1843
9 июля 2024
Beiimbet Moldagali. Photo: European Parliament (Flickr).

European Parliament Elections: Old Fears, New Challenges

The rise of euroskeptics and far-right forces

European Parliament Elections: Old Fears, New Challenges

Beiimbet Moldagali, Vlast, Brussels.

Читайте этот материал на русском.

The European Parliament elections concluded a month ago, with centrist parties retaining the majority. However, euroskeptics and far-right groups saw notable gains, particularly in France, Germany, and Austria.

Impact on European Politics

The European Parliament, directly elected by its citizens, now comprises seven coalitions formed by various parties from European Union (EU) member states. Voters showed their support for local national parties that had pre-announced their affiliations with certain European coalitions.

"The recent elections delivered two messages. First, the majority favors centrists for ensuring a strong Europe. This is important for stability. But it is also true that radicals on the right and left have gotten support, so centrists need to handle the results responsibly," said former European Commission President Ursula von der Leyen on election night in Brussels.

A January survey by the European Council on Foreign Relations showed that, ahead of the elections, voters were concerned about migration, the green transition, the economy, and Russia's war in Ukraine. Now, the new parliament will face internal struggles around refugee rights, climate change measures, and support for Ukraine.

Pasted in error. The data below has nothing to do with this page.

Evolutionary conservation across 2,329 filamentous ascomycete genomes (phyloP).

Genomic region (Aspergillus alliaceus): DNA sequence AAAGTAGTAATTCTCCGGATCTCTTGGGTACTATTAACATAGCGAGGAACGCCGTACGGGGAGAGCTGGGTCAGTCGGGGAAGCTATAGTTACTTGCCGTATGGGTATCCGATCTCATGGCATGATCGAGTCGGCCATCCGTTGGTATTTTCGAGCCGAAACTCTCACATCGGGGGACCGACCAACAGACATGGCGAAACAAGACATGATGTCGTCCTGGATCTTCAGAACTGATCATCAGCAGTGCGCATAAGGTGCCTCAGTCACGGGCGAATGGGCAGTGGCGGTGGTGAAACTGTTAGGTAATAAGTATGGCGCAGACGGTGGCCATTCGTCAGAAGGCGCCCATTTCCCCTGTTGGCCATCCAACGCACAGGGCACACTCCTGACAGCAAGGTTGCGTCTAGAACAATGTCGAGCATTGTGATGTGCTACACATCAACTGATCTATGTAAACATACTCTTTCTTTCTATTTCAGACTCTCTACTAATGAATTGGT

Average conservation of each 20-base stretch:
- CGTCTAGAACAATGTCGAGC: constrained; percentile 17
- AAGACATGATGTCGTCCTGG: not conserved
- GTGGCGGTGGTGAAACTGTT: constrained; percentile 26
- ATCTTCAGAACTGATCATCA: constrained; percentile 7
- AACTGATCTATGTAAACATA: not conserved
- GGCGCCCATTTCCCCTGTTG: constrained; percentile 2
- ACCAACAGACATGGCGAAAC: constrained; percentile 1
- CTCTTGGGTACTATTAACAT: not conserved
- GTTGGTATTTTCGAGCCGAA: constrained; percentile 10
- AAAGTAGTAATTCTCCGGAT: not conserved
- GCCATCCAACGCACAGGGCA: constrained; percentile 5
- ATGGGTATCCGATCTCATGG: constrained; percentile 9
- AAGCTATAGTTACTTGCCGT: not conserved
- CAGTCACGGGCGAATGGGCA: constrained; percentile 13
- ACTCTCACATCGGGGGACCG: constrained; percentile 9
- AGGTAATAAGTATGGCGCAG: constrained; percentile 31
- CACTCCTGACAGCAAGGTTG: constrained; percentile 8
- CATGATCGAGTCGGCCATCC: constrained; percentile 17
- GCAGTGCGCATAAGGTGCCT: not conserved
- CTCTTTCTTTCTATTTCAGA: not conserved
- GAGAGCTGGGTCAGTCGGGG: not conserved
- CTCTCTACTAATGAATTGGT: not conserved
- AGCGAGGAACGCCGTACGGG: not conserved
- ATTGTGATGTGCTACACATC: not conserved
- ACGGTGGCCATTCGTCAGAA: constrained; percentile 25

Photo by Beiimbet Moldagali.

The Future of the Green Transition

Five years ago, climate change and the green transition were key issues in the elections. At that time, tangible progress was made by the Green Party.

In 2019, the European Commission launched the European Green Deal, followed by a climate law in 2021, legally cementing the EU’s commitments to achieve carbon neutrality by 2050.

However, environmental issues may fall lower in the agenda due to the costs associated with the Green Transition, in the face of Russia’s war in Ukraine and ongoing international trade tensions. The European Commission already revised the Green Transition budget to make room for short term migration control and rearmament plans.

Right-wing and far-right parties traditionally oppose the green transition, having gained popularity due to public concerns about its impact on living costs. Their popularity is forcing EU governments to approach regulations cautiously.

"Passing laws is one thing; implementing them is another."

The next phase of the European Green Deal, affecting housing and transport, may impact residents more significantly than the first phase, requiring higher expenses for basic needs.

Thomas Thaler, a Brussels-based political consultant and former European Parliament advisor does not expect new regulations or directives for the Green Deal. Instead, Europe will intensify its focus on implementing existing decisions.

"I don't think the Green Deal will be repealed. Now, national authorities need to come up with concrete plans to implement all the adopted rules. Passing laws is one thing; implementing them is another," Thaler said in an interview with Vlast.

Photo: European Parliament (Flickr).

New Challenges for Europe